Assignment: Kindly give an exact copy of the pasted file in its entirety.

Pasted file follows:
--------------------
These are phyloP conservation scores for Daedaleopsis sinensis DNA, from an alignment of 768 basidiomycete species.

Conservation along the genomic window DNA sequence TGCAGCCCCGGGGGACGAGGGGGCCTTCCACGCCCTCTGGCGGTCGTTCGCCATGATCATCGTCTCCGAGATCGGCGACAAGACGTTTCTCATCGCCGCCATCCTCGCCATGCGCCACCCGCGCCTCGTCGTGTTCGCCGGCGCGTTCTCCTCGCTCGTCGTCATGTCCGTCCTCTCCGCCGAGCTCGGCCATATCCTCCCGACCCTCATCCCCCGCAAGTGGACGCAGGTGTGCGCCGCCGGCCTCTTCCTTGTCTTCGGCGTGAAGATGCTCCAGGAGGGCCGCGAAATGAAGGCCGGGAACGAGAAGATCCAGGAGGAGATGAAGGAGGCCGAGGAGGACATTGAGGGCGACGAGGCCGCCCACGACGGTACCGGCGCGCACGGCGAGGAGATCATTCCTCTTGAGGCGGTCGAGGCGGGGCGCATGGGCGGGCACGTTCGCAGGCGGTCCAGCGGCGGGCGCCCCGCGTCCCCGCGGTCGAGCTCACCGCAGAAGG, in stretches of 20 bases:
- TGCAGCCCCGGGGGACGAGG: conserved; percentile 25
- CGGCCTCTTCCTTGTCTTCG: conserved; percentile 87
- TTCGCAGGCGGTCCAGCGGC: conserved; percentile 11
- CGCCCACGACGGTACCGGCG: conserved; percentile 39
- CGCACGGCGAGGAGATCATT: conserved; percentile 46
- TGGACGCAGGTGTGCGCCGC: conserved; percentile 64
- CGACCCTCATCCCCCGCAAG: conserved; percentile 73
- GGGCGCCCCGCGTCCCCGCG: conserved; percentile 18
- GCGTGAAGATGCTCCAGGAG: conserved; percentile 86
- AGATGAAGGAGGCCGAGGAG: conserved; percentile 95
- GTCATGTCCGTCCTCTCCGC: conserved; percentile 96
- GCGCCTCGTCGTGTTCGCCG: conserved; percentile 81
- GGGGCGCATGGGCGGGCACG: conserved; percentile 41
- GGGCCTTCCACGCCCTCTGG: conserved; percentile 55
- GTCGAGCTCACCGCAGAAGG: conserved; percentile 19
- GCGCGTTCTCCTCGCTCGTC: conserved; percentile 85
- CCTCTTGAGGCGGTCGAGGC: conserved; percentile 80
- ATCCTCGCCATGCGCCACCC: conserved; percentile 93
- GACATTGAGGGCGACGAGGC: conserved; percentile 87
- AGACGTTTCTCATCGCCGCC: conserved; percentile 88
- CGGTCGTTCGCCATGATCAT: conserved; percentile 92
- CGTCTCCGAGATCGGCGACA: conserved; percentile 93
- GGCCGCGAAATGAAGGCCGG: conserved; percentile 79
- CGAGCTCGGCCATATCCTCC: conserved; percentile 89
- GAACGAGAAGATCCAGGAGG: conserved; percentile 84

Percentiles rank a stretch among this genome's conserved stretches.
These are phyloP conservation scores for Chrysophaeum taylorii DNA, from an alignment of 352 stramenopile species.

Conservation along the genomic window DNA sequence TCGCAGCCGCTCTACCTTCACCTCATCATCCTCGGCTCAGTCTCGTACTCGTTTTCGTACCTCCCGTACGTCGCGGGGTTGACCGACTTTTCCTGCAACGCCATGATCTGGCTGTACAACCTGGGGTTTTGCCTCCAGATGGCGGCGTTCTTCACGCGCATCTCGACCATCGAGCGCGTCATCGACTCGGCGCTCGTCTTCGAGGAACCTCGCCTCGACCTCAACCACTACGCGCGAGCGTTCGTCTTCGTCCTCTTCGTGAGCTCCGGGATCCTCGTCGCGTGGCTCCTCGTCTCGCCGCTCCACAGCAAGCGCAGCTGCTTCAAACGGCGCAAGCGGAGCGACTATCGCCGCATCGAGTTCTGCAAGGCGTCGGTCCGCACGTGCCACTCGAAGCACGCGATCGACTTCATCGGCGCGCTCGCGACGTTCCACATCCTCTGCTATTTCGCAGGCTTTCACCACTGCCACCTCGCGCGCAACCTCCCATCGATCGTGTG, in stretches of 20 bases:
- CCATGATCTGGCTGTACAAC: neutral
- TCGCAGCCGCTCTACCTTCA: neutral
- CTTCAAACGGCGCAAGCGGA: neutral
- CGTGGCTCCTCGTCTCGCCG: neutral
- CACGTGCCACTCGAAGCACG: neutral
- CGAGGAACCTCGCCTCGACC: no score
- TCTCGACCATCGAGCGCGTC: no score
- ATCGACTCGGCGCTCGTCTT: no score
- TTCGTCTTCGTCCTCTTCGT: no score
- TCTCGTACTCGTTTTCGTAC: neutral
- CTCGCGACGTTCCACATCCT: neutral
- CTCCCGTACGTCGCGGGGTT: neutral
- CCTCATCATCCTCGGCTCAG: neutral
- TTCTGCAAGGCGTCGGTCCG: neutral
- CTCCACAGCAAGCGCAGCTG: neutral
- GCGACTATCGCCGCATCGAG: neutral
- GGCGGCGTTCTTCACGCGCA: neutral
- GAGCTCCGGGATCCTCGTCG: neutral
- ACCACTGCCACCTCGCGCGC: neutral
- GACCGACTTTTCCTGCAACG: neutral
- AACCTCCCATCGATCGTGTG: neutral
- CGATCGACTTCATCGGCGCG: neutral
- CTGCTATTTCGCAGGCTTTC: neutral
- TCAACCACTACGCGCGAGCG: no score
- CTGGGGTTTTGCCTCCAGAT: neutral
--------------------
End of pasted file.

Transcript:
These are phyloP conservation scores for Daedaleopsis sinensis DNA, from an alignment of 768 basidiomycete species.

Conservation along the genomic window DNA sequence TGCAGCCCCGGGGGACGAGGGGGCCTTCCACGCCCTCTGGCGGTCGTTCGCCATGATCATCGTCTCCGAGATCGGCGACAAGACGTTTCTCATCGCCGCCATCCTCGCCATGCGCCACCCGCGCCTCGTCGTGTTCGCCGGCGCGTTCTCCTCGCTCGTCGTCATGTCCGTCCTCTCCGCCGAGCTCGGCCATATCCTCCCGACCCTCATCCCCCGCAAGTGGACGCAGGTGTGCGCCGCCGGCCTCTTCCTTGTCTTCGGCGTGAAGATGCTCCAGGAGGGCCGCGAAATGAAGGCCGGGAACGAGAAGATCCAGGAGGAGATGAAGGAGGCCGAGGAGGACATTGAGGGCGACGAGGCCGCCCACGACGGTACCGGCGCGCACGGCGAGGAGATCATTCCTCTTGAGGCGGTCGAGGCGGGGCGCATGGGCGGGCACGTTCGCAGGCGGTCCAGCGGCGGGCGCCCCGCGTCCCCGCGGTCGAGCTCACCGCAGAAGG, in stretches of 20 bases:
- TGCAGCCCCGGGGGACGAGG: conserved; percentile 25
- CGGCCTCTTCCTTGTCTTCG: conserved; percentile 87
- TTCGCAGGCGGTCCAGCGGC: conserved; percentile 11
- CGCCCACGACGGTACCGGCG: conserved; percentile 39
- CGCACGGCGAGGAGATCATT: conserved; percentile 46
- TGGACGCAGGTGTGCGCCGC: conserved; percentile 64
- CGACCCTCATCCCCCGCAAG: conserved; percentile 73
- GGGCGCCCCGCGTCCCCGCG: conserved; percentile 18
- GCGTGAAGATGCTCCAGGAG: conserved; percentile 86
- AGATGAAGGAGGCCGAGGAG: conserved; percentile 95
- GTCATGTCCGTCCTCTCCGC: conserved; percentile 96
- GCGCCTCGTCGTGTTCGCCG: conserved; percentile 81
- GGGGCGCATGGGCGGGCACG: conserved; percentile 41
- GGGCCTTCCACGCCCTCTGG: conserved; percentile 55
- GTCGAGCTCACCGCAGAAGG: conserved; percentile 19
- GCGCGTTCTCCTCGCTCGTC: conserved; percentile 85
- CCTCTTGAGGCGGTCGAGGC: conserved; percentile 80
- ATCCTCGCCATGCGCCACCC: conserved; percentile 93
- GACATTGAGGGCGACGAGGC: conserved; percentile 87
- AGACGTTTCTCATCGCCGCC: conserved; percentile 88
- CGGTCGTTCGCCATGATCAT: conserved; percentile 92
- CGTCTCCGAGATCGGCGACA: conserved; percentile 93
- GGCCGCGAAATGAAGGCCGG: conserved; percentile 79
- CGAGCTCGGCCATATCCTCC: conserved; percentile 89
- GAACGAGAAGATCCAGGAGG: conserved; percentile 84

Percentiles rank a stretch among this genome's conserved stretches.
These are phyloP conservation scores for Chrysophaeum taylorii DNA, from an alignment of 352 stramenopile species.

Conservation along the genomic window DNA sequence TCGCAGCCGCTCTACCTTCACCTCATCATCCTCGGCTCAGTCTCGTACTCGTTTTCGTACCTCCCGTACGTCGCGGGGTTGACCGACTTTTCCTGCAACGCCATGATCTGGCTGTACAACCTGGGGTTTTGCCTCCAGATGGCGGCGTTCTTCACGCGCATCTCGACCATCGAGCGCGTCATCGACTCGGCGCTCGTCTTCGAGGAACCTCGCCTCGACCTCAACCACTACGCGCGAGCGTTCGTCTTCGTCCTCTTCGTGAGCTCCGGGATCCTCGTCGCGTGGCTCCTCGTCTCGCCGCTCCACAGCAAGCGCAGCTGCTTCAAACGGCGCAAGCGGAGCGACTATCGCCGCATCGAGTTCTGCAAGGCGTCGGTCCGCACGTGCCACTCGAAGCACGCGATCGACTTCATCGGCGCGCTCGCGACGTTCCACATCCTCTGCTATTTCGCAGGCTTTCACCACTGCCACCTCGCGCGCAACCTCCCATCGATCGTGTG, in stretches of 20 bases:
- CCATGATCTGGCTGTACAAC: neutral
- TCGCAGCCGCTCTACCTTCA: neutral
- CTTCAAACGGCGCAAGCGGA: neutral
- CGTGGCTCCTCGTCTCGCCG: neutral
- CACGTGCCACTCGAAGCACG: neutral
- CGAGGAACCTCGCCTCGACC: no score
- TCTCGACCATCGAGCGCGTC: no score
- ATCGACTCGGCGCTCGTCTT: no score
- TTCGTCTTCGTCCTCTTCGT: no score
- TCTCGTACTCGTTTTCGTAC: neutral
- CTCGCGACGTTCCACATCCT: neutral
- CTCCCGTACGTCGCGGGGTT: neutral
- CCTCATCATCCTCGGCTCAG: neutral
- TTCTGCAAGGCGTCGGTCCG: neutral
- CTCCACAGCAAGCGCAGCTG: neutral
- GCGACTATCGCCGCATCGAG: neutral
- GGCGGCGTTCTTCACGCGCA: neutral
- GAGCTCCGGGATCCTCGTCG: neutral
- ACCACTGCCACCTCGCGCGC: neutral
- GACCGACTTTTCCTGCAACG: neutral
- AACCTCCCATCGATCGTGTG: neutral
- CGATCGACTTCATCGGCGCG: neutral
- CTGCTATTTCGCAGGCTTTC: neutral
- TCAACCACTACGCGCGAGCG: no score
- CTGGGGTTTTGCCTCCAGAT: neutral